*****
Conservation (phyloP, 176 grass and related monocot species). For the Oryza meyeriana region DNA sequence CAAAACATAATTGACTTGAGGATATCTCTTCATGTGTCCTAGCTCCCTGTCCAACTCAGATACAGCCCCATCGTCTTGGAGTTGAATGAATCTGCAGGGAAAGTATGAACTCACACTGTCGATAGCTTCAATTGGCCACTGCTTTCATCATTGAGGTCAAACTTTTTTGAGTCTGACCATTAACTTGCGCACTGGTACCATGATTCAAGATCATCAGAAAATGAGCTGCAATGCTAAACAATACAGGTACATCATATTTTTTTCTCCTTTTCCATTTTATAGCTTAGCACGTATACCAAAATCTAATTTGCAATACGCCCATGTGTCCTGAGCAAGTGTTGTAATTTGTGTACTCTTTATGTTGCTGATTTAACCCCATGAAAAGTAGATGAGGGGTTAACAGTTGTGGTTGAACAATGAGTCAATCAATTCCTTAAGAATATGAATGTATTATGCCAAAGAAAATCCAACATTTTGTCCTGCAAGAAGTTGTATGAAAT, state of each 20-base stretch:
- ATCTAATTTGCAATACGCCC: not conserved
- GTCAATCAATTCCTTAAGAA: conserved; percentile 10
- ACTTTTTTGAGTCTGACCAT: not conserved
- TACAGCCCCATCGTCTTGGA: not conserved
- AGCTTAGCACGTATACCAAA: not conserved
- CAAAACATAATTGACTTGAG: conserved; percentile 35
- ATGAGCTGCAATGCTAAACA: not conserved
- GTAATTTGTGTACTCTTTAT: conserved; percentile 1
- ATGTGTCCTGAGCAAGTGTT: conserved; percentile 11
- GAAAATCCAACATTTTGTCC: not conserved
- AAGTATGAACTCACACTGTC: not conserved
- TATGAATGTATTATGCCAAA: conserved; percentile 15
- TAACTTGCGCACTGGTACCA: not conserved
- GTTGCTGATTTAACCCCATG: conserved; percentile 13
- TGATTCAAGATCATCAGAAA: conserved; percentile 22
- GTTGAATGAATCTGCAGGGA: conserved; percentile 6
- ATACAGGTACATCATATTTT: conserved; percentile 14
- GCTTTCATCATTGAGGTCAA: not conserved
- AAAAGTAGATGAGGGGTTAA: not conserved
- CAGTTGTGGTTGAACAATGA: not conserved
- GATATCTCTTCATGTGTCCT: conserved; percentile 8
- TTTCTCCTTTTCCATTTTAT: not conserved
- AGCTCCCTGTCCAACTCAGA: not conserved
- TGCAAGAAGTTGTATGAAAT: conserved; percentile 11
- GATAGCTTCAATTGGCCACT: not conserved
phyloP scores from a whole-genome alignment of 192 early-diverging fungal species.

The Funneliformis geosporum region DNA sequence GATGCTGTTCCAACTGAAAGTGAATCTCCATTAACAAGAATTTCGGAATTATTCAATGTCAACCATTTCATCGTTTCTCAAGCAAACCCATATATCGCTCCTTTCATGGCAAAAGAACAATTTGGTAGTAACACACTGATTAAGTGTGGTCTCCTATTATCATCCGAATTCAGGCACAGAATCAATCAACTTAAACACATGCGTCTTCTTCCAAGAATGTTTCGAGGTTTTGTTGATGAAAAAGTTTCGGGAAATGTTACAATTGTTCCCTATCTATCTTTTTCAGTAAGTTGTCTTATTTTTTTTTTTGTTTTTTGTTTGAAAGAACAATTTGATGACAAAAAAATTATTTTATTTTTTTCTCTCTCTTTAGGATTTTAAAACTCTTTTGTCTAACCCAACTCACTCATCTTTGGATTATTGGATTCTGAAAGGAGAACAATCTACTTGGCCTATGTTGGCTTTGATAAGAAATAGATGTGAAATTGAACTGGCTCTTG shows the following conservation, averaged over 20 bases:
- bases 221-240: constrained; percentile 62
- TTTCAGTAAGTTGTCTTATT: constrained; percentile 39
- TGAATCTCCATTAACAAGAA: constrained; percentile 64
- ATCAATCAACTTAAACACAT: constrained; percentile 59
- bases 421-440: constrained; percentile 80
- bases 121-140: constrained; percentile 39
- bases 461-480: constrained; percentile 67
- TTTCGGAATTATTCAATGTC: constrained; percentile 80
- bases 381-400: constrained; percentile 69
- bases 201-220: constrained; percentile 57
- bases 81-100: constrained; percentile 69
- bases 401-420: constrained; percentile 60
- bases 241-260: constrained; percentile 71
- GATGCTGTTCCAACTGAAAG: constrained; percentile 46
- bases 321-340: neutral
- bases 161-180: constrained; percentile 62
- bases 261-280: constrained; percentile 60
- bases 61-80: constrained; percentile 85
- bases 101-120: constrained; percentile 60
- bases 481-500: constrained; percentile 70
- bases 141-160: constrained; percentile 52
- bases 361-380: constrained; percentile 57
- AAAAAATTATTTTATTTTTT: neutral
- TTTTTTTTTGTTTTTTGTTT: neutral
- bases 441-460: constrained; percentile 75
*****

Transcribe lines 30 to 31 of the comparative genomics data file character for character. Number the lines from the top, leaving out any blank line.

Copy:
- TTTCAGTAAGTTGTCTTATT: constrained; percentile 39
- TGAATCTCCATTAACAAGAA: constrained; percentile 64